On Thursday, the state’s Department of Environmental Protection, Department of Transportation and Keep Pennsylvania Beautiful announced plans to combat Pennsylvania's littering problem.

Pennsylvania has a littering problem.


On Thursday, the state’s Department of Environmental Protection, Department of Transportation and Keep Pennsylvania Beautiful announced plans to combat it.


“PennDOT spends upwards of $13.9 million yearly to pick up trash along state-owned roadways,” said PennDOT Secretary Leslie S. Richards. “This enormous amount of resources spent on cleanup means there’s less funding available for improving our roads and bridges.”


The groups plan to release results from the first littering study performed in two decades early next year, using the data to determine how to reduce specific littering behaviors.


“Keep Pennsylvania Beautiful has been leading cleanups for nearly 30 years,” said Director Shannon Reiter. “While cleanups are critical, cleanups alone are not going to solve Pennsylvania’s litter and illegal dumping problem. We need to change behavior.”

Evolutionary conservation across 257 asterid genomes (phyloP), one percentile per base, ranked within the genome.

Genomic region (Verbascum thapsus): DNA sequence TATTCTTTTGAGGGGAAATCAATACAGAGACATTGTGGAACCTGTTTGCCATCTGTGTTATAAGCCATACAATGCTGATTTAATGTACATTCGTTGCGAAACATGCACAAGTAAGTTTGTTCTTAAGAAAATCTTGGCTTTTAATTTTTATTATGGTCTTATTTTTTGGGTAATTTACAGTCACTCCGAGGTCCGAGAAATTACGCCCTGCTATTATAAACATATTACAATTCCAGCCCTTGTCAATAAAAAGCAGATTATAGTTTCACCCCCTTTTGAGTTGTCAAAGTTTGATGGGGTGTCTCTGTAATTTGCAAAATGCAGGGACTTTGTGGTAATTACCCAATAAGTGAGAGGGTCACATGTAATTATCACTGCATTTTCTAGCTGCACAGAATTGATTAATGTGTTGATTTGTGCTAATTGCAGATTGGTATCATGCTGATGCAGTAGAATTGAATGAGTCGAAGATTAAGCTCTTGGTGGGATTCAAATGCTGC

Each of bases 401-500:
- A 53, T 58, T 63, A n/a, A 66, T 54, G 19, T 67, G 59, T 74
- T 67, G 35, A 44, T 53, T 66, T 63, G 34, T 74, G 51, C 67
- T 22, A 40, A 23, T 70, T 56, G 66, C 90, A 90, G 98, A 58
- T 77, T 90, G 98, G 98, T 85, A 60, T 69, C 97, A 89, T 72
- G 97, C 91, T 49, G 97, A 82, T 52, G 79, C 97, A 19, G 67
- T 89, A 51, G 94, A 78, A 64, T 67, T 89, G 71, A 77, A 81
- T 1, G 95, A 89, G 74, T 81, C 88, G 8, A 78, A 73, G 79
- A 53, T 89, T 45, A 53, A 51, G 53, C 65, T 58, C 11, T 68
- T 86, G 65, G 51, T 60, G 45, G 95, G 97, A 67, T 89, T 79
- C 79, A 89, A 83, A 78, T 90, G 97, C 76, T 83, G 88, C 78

A survey funded by the organizations found more than 96 percent of respondents said littering is a problem in Pennsylvania. Field results indicate an estimated 500 million pieces of litter on Pennsylvania roads, including cigarette butts and plastics.


“Pennsylvania has a littering problem,” said DEP Secretary Patrick McDonnell. “Trash lines many of our roads and neighborhood streets. Hillsides and streambanks are strewn with tires and other garbage illegally dumped. This presents health hazards, it contaminates the soil and water, and cleaning it up is costly to the commonwealth and taxpayers.”